“Will We Still Have Money After 2025? Understanding the Debt Ceiling Suspension”
So, President Biden just signed a bill that stops the U.S. from running out of money to pay its bills, which is often called a "default". This is a big deal because if the U.S. couldn't pay its bills, it would cause a lot of problems, not just here, but all over the world. This new bill means the U.S. can keep borrowing money until January 1, 2025. You can read more about it on [Fox News](https://www.foxnews.com/politics/biden-signs-debt-ceiling-bill-avoiding-government-default).
The debt ceiling is like a credit card limit, but for the whole country. If we hit it, we can't borrow any more money. By suspending this limit, the U.S. avoids a default, which is like missing a credit card payment, but way bigger and way worse. You can find out more on [CNN](https://www.cnn.com/2023/06/03/politics/biden-signs-debt-ceiling-deal/index.html).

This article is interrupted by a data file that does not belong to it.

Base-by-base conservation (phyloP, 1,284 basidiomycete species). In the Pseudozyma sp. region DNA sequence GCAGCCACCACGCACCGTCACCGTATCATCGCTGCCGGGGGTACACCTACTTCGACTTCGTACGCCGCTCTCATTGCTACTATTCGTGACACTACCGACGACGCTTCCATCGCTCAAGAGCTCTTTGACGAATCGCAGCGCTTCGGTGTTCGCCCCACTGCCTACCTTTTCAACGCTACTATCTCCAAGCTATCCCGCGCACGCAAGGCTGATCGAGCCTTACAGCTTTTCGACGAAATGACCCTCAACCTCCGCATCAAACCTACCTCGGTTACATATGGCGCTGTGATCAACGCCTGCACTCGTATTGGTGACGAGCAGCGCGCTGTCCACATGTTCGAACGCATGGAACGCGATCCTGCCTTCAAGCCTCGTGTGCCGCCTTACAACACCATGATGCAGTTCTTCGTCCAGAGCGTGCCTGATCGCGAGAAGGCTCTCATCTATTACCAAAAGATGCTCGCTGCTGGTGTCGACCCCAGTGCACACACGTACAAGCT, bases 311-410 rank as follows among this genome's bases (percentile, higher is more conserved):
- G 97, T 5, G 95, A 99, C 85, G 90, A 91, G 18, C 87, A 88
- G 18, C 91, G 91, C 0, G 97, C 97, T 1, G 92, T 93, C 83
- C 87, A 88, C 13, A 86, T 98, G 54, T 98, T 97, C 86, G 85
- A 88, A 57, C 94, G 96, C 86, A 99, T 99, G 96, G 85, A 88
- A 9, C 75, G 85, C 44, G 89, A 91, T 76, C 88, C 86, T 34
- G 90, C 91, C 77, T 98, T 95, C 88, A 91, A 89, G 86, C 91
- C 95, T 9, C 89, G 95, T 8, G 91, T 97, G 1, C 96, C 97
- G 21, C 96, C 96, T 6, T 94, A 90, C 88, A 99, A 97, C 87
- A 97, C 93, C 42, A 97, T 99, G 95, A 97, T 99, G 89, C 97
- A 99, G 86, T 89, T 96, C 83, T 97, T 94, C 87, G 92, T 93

The "debt ceiling" is a limit set by the U.S. Congress on how much money the government can borrow to pay its bills. When the government reaches this limit, it can't borrow any more money, which could lead to a default - a situation where the government can't pay its debts. This could have serious consequences, not just for the U.S., but for the global economy.
So, what happens in 2025? Well, unless Congress decides to raise or suspend the debt ceiling again, the government will once again face the risk of hitting the debt ceiling. If that happens, and the government can't borrow more money, we could face the risk of a default.
However, it's important to note that Congress has raised or suspended the debt ceiling many times in the past to avoid a default. While these situations often involve a lot of political debate and can cause uncertainty, so far, they have always resulted in the debt ceiling being raised or suspended before a default occurs.